• Not to start an OS war, but I’d object if they tried to give me a Mac. And my cat agrees. Besides, dogs stuck to the ceiling can’t get at my cat food. What’s the problem here?

  • William H. Stoddard

    Speaking as a California expatriate, who would now be legally forbidden to work if still in California (copy editing in the US is virtually all freelance, which AB 5 disallows), I think the problem with dogs being stuck to the ceiling is that it makes it hard for dog vampires to drain their blood. Lorena Gonzalez, who authored AB 5, was a union organizer before she ran for the Assembly, and it seems clear that she doesn’t think a job is “real” unless its workers can be made to pay union dues.

  • Natalie Solent (Essex)

    Ellen, you write, “my cat food”? Wow, the lockdown where you are must be tough 🙂

    William H.Stoddard, you write, “…she doesn’t think a job is “real” unless its workers can be made to pay union dues.” I’ve noticed that a lot of people over here who were very angry over their belief that “Tory Austerity” had allegedly killed some vast number of people by making them poorer don’t seem to give a monkey’s about a much greater number of people being made poorer by not being able to work during the lockdown. They think only state benefits can “really” alleviate poverty.

  • Stonyground

    You seem to be suggesting that the Labour Party think that we are still living in the 1970s. That can’t possibly be true can it?

  • Natalie: It’s my cat food — I bought and paid for it. I then give it, in rationed doses, to my cat. We both enjoy watching the dog on the ceiling. She does, however, give me odd looks when I start buttering toast.

    https://www.youtube.com/watch?v=3XpQ6MehInc

  • Phil B

    @ Ellen on May 25, 2020 at 1:21 pm

    (D)ogs stuck to the ceiling (…). What’s the problem here?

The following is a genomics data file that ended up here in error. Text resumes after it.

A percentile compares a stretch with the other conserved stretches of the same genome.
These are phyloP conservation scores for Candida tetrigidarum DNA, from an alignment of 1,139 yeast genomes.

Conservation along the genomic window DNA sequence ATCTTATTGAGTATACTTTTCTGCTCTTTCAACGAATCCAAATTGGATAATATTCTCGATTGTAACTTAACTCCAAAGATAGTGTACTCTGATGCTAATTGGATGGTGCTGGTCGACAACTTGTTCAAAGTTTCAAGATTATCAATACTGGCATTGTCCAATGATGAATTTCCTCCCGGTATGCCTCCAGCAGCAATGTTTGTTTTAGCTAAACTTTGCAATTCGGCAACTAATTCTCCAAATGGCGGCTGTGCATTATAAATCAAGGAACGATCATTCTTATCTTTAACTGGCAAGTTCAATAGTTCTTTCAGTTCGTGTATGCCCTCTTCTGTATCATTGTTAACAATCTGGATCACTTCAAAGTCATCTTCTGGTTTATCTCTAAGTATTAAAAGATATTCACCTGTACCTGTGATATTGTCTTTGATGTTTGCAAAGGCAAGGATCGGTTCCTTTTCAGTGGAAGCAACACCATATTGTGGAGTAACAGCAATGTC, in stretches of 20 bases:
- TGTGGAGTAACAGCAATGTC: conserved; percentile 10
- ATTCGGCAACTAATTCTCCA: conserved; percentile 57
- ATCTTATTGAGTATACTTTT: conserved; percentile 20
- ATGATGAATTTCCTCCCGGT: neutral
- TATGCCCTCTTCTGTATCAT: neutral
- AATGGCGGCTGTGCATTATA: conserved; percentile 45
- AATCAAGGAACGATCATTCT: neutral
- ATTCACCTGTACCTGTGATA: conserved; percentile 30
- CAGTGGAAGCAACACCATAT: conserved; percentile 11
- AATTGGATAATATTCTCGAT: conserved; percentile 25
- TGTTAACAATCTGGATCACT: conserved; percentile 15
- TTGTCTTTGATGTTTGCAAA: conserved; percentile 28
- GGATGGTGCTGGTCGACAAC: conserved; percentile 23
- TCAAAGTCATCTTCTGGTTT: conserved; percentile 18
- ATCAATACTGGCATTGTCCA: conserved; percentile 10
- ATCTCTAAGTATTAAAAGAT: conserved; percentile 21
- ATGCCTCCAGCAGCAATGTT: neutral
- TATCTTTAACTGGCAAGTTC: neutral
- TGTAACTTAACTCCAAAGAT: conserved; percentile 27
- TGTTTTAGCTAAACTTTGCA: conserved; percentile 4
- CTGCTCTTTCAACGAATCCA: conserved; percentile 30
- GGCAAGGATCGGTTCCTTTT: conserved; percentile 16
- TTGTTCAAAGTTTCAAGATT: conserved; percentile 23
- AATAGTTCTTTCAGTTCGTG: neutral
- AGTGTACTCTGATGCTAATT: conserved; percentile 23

Well, unless you take Rover out a minimum of three times a day to cock his leg, you’ll soon find out what the problem is … Just saying, is all … >};o)

  • I refuse to live with an animal that requires my active help in voiding his bowels and bladder.

  • Clovis Sangrail

    @Ellen It’s not the

    voiding [their] bowels and bladder

    they would need your help with; it’s the insanely unwise, but understandable, urge to [attempt to] eviscerate your cat, sniff your neighbour’s crotch and then trot down the road that require assistance.

  • William H. Stoddard

    As for other dogs-stuck-to-the-ceiling problem, how about whatever it is that net neutrality is supposed to solve?

  • Paul Marks

    What the British Labour Party talked about doing the American Democrats have done – in such States as California. Their policy has done great harm – and, I now believe, was INTENDED to do great harm.

    As for the United Kingdom – what the extreme left of the socialist Labour party proposes, tends to eventually be the policy of the Conservative Party.

    Too cynical? Not at all.

    When I joined the Conservative Party (some 40 years ago) the terms “Social Justice” the idea that justice was some sort of “fair distribution” of income and wealth – via a “Living Wage” and so on) and the “Diversity Agenda” (what the late “Peter Simple”, Michael Wharton, called the “Race Relations Industry”) summed up what the Conservative Party was AGAINST – try opposing those things and staying a member of that party now.

    If the Labour Party started to say that dogs-stuck-on-ceilings was a major problem and needed government departments to deal with this (mythical) problem, withing 20 years Conservative Central Office would be expelling people from the party for mocking this (mythical) crises of dogs getting stuck on ceilings.

    In the United States this problem is called the problem of “Me To” ism – later “Rockefeller Republicans” (i.e. Republicans pushing the agenda of the left), now just “RINOs” (“Republicans in name only”).

    By the time REPUBLICAN Governor Nelson Rockefeller was finished the State of New York was the most Big Government State in the United States.

    Both economically and CULTURALLY New York under this “Republican”, Governor Nelson Rockefeller, had become everything I hate.

    In Britain this sort of fake “Conservatism” (the opposite of real Conservatism) was represented by Prime Minister Edward Heath.

    Has it returned?

  • Paul Marks

    In case anyone does not know – the “Gig Economy” (self employed contractors) has been de fato banned in California.

    And that was BEFORE the virus gave the forces of evil the excuse to impose, in many places in the world, the tyranny they have long dreamed of.

  • Nicholas (Unlicensed Joker) Gray

    People are moving out of over-taxed states into states like Florida, so someone will try to stop taxpayer-escapers from getting away. Perhaps a capital-gains emigration tax?